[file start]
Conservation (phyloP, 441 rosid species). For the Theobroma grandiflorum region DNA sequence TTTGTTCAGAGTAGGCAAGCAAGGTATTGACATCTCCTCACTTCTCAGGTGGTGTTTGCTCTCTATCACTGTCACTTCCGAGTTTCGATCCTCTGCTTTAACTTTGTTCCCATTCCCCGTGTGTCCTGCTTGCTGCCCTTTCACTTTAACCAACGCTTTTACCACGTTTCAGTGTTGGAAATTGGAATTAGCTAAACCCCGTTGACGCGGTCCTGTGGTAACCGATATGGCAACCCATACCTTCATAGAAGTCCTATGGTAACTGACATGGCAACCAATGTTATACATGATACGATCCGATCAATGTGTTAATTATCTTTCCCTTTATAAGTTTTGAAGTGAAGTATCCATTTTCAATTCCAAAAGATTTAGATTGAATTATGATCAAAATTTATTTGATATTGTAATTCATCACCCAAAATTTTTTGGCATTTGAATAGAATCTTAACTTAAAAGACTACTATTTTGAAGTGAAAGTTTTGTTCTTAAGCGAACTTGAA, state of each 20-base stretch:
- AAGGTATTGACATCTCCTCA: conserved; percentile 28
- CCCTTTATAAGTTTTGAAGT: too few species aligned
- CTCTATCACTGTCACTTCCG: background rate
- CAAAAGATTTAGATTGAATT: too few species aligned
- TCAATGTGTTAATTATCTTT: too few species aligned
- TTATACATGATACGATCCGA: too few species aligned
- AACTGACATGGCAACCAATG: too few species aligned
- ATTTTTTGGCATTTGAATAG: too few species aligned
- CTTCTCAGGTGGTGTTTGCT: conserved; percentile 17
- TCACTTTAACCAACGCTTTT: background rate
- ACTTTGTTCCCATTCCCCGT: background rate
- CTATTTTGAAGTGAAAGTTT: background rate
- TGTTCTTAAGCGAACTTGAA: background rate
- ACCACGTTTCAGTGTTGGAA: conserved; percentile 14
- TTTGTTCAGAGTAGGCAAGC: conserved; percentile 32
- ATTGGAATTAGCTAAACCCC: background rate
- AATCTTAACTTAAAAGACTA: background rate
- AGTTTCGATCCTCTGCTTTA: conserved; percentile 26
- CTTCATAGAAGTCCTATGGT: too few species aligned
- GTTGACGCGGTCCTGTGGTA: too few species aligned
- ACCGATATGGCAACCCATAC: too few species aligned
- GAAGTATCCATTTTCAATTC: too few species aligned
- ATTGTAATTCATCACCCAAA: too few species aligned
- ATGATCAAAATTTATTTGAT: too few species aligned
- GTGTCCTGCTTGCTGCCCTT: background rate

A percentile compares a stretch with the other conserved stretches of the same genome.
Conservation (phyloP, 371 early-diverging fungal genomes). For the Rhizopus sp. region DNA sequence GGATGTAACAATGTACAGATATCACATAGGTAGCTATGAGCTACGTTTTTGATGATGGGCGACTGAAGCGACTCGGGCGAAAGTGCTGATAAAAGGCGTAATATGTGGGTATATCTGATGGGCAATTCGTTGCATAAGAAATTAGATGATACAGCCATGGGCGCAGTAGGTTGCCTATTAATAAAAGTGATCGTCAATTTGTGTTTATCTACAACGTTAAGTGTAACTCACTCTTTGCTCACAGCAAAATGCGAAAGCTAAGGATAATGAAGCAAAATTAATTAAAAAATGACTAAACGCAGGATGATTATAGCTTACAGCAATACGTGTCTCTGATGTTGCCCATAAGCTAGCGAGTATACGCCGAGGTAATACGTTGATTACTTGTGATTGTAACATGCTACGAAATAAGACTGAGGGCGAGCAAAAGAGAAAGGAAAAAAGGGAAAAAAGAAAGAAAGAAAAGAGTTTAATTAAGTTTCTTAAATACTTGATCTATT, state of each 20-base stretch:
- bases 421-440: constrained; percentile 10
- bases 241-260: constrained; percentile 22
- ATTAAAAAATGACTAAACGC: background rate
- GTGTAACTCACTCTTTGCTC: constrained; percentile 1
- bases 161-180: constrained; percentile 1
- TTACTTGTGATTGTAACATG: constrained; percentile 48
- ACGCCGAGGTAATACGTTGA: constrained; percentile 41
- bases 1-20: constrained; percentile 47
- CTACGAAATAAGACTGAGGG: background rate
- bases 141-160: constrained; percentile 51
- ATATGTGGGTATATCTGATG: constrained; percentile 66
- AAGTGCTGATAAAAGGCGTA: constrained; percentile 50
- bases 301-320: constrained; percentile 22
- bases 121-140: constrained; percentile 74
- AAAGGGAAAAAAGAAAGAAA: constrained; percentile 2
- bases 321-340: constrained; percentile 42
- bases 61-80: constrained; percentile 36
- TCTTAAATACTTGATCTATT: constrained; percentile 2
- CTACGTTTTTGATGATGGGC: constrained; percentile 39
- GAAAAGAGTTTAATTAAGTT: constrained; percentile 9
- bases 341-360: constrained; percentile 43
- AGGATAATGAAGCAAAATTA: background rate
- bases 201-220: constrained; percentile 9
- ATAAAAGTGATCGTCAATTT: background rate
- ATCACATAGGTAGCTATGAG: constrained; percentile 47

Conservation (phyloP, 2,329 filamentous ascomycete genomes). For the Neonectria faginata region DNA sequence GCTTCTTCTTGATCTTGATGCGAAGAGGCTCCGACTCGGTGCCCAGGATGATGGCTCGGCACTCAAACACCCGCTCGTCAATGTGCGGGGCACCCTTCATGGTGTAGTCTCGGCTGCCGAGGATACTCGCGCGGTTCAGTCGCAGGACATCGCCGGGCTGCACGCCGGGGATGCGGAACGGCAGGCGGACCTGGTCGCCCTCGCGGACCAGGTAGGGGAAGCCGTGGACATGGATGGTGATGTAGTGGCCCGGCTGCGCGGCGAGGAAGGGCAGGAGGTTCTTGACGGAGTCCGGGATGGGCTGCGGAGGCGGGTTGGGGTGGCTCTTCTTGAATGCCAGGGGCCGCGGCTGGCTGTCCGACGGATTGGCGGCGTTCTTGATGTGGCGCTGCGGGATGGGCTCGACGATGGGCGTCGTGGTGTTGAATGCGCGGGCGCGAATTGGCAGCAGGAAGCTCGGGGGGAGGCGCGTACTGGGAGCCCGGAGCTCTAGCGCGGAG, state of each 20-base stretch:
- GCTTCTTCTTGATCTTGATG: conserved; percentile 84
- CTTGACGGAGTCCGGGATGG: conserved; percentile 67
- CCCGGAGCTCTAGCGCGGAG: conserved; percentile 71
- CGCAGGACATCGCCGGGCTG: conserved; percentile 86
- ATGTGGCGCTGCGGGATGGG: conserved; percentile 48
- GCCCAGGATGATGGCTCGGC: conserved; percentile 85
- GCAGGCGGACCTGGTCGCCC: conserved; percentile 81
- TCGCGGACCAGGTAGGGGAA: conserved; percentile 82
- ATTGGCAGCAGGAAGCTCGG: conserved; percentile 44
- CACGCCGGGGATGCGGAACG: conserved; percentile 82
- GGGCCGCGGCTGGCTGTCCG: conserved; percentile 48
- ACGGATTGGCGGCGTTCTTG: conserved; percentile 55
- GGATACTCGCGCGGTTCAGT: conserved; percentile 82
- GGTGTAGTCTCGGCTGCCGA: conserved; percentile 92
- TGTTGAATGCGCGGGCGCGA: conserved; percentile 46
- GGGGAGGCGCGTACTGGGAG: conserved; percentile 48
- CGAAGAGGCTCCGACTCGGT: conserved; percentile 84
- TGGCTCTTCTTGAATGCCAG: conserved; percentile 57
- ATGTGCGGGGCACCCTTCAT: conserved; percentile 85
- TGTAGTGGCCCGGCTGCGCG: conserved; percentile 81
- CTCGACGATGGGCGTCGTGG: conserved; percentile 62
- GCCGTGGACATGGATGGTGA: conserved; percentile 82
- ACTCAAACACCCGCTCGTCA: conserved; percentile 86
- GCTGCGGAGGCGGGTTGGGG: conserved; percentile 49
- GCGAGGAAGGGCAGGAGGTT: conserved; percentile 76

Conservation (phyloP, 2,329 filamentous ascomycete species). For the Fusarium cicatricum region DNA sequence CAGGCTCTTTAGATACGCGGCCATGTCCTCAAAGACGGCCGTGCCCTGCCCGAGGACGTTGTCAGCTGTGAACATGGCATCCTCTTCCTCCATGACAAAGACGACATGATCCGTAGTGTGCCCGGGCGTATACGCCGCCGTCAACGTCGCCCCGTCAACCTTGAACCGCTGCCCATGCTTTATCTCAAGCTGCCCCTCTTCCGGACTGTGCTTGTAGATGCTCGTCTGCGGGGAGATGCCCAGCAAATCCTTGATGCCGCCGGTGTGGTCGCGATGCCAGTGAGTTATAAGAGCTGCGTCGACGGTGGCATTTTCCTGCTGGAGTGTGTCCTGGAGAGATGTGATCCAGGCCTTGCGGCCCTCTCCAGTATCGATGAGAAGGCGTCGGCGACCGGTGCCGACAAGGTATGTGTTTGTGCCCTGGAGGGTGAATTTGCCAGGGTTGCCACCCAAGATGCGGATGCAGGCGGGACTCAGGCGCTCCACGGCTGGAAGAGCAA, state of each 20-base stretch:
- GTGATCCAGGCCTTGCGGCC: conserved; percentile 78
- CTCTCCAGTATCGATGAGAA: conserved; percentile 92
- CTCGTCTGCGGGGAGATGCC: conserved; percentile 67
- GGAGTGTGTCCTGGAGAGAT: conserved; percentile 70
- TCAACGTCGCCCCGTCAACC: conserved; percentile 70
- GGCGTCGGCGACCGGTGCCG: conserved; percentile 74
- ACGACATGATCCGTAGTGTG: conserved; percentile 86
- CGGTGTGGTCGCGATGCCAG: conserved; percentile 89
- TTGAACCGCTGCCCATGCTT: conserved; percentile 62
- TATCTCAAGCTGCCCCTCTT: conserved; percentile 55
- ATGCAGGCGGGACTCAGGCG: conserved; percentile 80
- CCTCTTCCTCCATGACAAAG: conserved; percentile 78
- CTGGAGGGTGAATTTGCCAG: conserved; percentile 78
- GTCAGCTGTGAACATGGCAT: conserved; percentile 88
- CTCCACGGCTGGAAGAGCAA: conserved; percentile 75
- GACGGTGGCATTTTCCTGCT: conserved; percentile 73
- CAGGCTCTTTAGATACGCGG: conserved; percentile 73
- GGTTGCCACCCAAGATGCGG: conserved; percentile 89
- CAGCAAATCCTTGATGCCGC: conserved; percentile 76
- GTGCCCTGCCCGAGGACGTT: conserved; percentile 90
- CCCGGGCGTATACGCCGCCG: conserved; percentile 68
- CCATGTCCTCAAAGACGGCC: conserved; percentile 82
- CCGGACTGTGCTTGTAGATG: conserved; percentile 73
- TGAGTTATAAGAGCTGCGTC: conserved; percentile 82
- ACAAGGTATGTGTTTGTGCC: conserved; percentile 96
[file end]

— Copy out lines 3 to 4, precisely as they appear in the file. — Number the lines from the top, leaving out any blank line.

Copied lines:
- CCCTTTATAAGTTTTGAAGT: too few species aligned
- CTCTATCACTGTCACTTCCG: background rate